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Taking hemp immediately from harvest to processor most likely means it was baled wet. While there are many benefits to working this way as a hemp farmer, your plants still eventually have to dry out for extraction. From wet to dry, here’s how to get the job done right.
/ WET BAILING HEMP
Leaving hemp out to dry in the field, after harvest, can create a lot of issues. Weather can impact the crop, especially if you live in an area with a lot of rain. Cannabinoid yield can also go down the longer hemp sits.
Wet baled hemp means you can harvest earlier and prep your crop faster for its transportation to a processing facility.
Leaving any organic matter wet, in the wrong environment, can lead to problems. For hemp biomass, that’s mold, and it’s bad enough to ruin a crop. If done correctly, wet, pressurized hemp bales are more resistant to mold since the oxygen gets taken out of the bale.
The only outside force you do have to worry about is too much heat. It won’t ruin the crop, but it can reduce the cannabinoid content of your plants.
Wet-bailing hemp occurs in much the same way you’d wet-bale hay. You have the options of using large, long feed silage bags or putting the hemp into smaller, round bales. Once situated, all the oxygen gets vacuumed out. This prevents the hemp from rotting, fermenting, or degrading in any way.
The wrapping is key to protecting the bales. That, and storing the hemp out of the elements. If done right, bales can sit for 4-8 months before going through the extraction process.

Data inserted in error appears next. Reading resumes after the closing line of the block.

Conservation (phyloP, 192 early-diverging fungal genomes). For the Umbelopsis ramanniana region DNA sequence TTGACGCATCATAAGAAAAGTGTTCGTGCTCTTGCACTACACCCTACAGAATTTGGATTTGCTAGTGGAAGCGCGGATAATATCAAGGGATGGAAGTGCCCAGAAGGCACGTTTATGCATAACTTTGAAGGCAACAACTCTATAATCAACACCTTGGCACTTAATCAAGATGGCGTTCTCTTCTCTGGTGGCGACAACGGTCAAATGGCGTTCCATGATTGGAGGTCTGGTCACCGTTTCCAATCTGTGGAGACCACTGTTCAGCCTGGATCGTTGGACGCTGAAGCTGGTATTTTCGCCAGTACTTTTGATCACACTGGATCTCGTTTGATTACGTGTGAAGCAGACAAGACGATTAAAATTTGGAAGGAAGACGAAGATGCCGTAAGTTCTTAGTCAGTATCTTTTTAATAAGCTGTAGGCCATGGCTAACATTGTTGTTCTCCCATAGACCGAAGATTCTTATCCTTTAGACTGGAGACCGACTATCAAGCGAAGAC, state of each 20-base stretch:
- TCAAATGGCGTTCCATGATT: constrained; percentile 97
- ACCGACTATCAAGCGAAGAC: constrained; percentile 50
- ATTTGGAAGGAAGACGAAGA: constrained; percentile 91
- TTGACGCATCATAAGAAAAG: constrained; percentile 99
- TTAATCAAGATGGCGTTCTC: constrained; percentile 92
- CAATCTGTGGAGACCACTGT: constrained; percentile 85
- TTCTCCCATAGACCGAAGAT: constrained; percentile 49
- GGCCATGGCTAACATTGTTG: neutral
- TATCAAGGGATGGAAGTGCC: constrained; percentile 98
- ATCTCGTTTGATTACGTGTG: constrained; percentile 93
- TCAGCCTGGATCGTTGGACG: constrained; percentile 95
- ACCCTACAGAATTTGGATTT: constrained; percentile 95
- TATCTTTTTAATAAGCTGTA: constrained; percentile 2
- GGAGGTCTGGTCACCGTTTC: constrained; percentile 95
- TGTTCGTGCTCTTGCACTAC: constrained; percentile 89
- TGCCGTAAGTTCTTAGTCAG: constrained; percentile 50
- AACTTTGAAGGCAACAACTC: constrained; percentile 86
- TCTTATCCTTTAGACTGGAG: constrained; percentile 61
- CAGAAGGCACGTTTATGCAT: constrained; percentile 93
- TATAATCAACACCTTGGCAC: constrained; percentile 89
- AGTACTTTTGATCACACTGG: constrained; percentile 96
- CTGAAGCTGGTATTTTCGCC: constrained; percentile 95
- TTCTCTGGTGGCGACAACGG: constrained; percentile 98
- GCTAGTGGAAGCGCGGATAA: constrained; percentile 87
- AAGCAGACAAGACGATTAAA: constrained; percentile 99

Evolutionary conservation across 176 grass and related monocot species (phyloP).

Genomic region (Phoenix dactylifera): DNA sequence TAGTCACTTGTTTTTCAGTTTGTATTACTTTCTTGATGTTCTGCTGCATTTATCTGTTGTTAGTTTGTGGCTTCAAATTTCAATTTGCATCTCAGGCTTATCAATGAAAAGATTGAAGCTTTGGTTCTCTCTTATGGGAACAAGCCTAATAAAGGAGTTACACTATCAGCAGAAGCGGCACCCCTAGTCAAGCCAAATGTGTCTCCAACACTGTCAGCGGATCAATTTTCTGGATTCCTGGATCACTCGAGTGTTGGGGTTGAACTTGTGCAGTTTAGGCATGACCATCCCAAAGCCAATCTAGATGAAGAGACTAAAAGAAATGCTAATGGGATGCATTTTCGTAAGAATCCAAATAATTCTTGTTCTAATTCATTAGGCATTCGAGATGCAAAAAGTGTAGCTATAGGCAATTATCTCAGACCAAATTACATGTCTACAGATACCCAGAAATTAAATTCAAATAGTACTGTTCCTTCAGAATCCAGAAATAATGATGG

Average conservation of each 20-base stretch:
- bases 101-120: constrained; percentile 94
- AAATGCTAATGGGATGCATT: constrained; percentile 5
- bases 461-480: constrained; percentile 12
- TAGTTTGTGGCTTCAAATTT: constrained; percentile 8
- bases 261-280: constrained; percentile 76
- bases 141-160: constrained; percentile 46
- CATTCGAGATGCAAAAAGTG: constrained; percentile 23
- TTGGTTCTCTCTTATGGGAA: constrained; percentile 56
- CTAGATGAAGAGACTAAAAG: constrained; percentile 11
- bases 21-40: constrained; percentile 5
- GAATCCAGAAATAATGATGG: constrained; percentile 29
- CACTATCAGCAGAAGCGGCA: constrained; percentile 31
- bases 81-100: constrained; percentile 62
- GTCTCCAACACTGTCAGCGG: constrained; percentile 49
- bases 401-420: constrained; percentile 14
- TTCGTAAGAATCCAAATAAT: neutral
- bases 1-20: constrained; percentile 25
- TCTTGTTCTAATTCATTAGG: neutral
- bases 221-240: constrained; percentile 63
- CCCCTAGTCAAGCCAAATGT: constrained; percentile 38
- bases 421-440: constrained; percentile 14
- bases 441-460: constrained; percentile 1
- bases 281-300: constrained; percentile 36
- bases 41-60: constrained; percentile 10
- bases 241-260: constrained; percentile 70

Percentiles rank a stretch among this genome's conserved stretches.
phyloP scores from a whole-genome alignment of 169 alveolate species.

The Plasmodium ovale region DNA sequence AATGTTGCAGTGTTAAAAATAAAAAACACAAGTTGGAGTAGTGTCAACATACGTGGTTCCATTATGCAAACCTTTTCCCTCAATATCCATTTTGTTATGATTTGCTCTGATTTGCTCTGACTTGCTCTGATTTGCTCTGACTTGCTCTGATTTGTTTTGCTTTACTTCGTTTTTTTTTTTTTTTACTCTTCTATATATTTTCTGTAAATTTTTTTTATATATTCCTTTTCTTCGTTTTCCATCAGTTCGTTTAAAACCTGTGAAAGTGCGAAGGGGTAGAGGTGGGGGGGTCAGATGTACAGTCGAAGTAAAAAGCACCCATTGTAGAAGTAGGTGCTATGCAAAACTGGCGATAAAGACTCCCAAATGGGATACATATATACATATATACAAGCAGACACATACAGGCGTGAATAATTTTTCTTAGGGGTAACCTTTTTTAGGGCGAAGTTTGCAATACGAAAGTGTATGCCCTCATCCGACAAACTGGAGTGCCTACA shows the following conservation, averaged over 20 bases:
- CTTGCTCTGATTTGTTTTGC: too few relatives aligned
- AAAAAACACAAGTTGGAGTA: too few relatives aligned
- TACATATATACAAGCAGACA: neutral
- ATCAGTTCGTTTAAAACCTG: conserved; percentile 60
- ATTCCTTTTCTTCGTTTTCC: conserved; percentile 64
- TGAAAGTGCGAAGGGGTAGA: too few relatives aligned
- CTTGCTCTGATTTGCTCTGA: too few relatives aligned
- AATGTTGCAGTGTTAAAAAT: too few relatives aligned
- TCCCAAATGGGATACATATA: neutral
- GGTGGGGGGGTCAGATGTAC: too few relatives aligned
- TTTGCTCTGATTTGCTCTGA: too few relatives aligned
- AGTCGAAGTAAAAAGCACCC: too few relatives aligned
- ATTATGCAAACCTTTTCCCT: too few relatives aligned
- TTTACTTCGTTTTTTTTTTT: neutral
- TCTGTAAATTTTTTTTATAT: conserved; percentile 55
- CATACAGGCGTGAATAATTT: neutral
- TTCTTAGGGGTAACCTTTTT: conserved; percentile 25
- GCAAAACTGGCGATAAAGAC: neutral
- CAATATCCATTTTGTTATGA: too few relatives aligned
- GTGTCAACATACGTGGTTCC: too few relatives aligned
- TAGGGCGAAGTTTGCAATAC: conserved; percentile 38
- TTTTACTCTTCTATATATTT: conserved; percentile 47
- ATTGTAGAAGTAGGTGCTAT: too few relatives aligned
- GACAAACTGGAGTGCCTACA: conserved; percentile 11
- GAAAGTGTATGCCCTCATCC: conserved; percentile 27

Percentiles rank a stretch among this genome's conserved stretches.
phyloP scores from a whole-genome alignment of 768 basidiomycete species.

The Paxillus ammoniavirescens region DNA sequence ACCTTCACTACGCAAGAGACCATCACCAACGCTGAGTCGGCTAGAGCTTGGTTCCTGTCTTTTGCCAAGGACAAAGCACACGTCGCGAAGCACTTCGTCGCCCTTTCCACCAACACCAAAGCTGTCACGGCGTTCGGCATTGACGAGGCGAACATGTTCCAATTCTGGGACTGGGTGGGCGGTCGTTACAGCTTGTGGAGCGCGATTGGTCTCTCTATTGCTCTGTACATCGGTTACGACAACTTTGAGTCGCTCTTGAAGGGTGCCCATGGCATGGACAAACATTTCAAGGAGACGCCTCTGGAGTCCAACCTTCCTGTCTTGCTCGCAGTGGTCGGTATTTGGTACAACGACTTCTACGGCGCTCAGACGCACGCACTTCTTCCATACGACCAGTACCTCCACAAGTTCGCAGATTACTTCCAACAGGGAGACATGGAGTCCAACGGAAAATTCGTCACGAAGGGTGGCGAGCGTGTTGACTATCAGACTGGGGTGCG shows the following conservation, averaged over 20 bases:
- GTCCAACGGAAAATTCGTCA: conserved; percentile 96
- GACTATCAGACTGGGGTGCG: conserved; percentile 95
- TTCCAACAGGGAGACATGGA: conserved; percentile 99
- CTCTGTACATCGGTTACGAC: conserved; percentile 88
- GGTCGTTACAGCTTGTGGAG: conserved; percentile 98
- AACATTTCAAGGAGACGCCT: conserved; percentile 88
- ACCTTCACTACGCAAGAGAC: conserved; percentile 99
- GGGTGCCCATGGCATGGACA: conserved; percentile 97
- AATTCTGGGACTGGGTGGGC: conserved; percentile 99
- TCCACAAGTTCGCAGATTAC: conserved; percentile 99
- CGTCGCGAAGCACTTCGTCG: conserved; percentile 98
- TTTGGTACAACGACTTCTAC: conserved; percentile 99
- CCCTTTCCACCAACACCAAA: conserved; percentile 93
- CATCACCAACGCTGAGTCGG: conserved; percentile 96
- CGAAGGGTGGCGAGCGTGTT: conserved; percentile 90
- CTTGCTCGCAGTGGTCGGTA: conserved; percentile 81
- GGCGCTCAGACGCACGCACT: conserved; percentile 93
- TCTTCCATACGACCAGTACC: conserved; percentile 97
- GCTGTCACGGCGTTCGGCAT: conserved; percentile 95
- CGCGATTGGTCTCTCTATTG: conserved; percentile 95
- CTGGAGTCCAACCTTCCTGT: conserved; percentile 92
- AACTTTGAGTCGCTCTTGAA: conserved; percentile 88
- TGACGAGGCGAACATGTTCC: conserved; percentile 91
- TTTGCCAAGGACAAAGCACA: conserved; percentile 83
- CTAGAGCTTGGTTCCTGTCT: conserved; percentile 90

Even though you’re harvesting and storing your hemp wet, before it hits extraction, it must get dried. Drying options are much the same with wet baled hemp as it is with hemp dried immediately after harvesting. You have two primary options — hang drying or using an industrialized hemp dryer. Both choices for hemp drying will effectively get the job done.
To effectively dry hemp by hanging it, you need a lot of space. Not only that, but the space needs temperature control and stable humidity. The conditions are everything when it comes to hanging hemp to dry, even hemp that was wet baled. When even one element is off, you risk degrading the quality of your hemp and its extracts.
To properly hang hemp to dry:
Drying can take anywhere from five days to a little over two weeks. It all depends on your plant’s genetics and the conditions in your drying room. Once complete, the next step in the process is curing. This allows the remaining moisture back into your hemp flower so it’s no longer crunchy and dry. Store your hemp in air-tight containers in a cool, dark, and dry room. Open the lids periodically to allow excess moisture out and fresh oxygen in. Curing can take an additional few weeks to complete the drying process.
If you are looking to get your hemp dried in a hurry, you can opt for technology over time and use a hemp drying machine. Most of these machines are fully-automated and involve minimal human contact with your plants. They can get your crop dried in days rather than weeks, but make sure you’re working with an experienced processor to maintain the quality of your plants.
/ THE ARBOR VITA8 DIFFERENCE
As a hemp processor, Arbor Vita8 has a full array of seed-to-sale services for our partner famers. This includes support for the bailing process if you decide to wet bale your hemp. It also includes help transporting your crop to our facility in Phenix City, Alabama.
When it comes to drying your hemp, Arbor Vita8 also has you covered, regardless of your preferred method for getting the job done. If you want to hang dry, we have almost a million square feet available for your crop. If you want to automate the process, our dryers from Thermal4 can handle 10,000 pounds of biomass per hour. No matter how you prep your hemp, or which way you dry it, we’re ready to be your partner..
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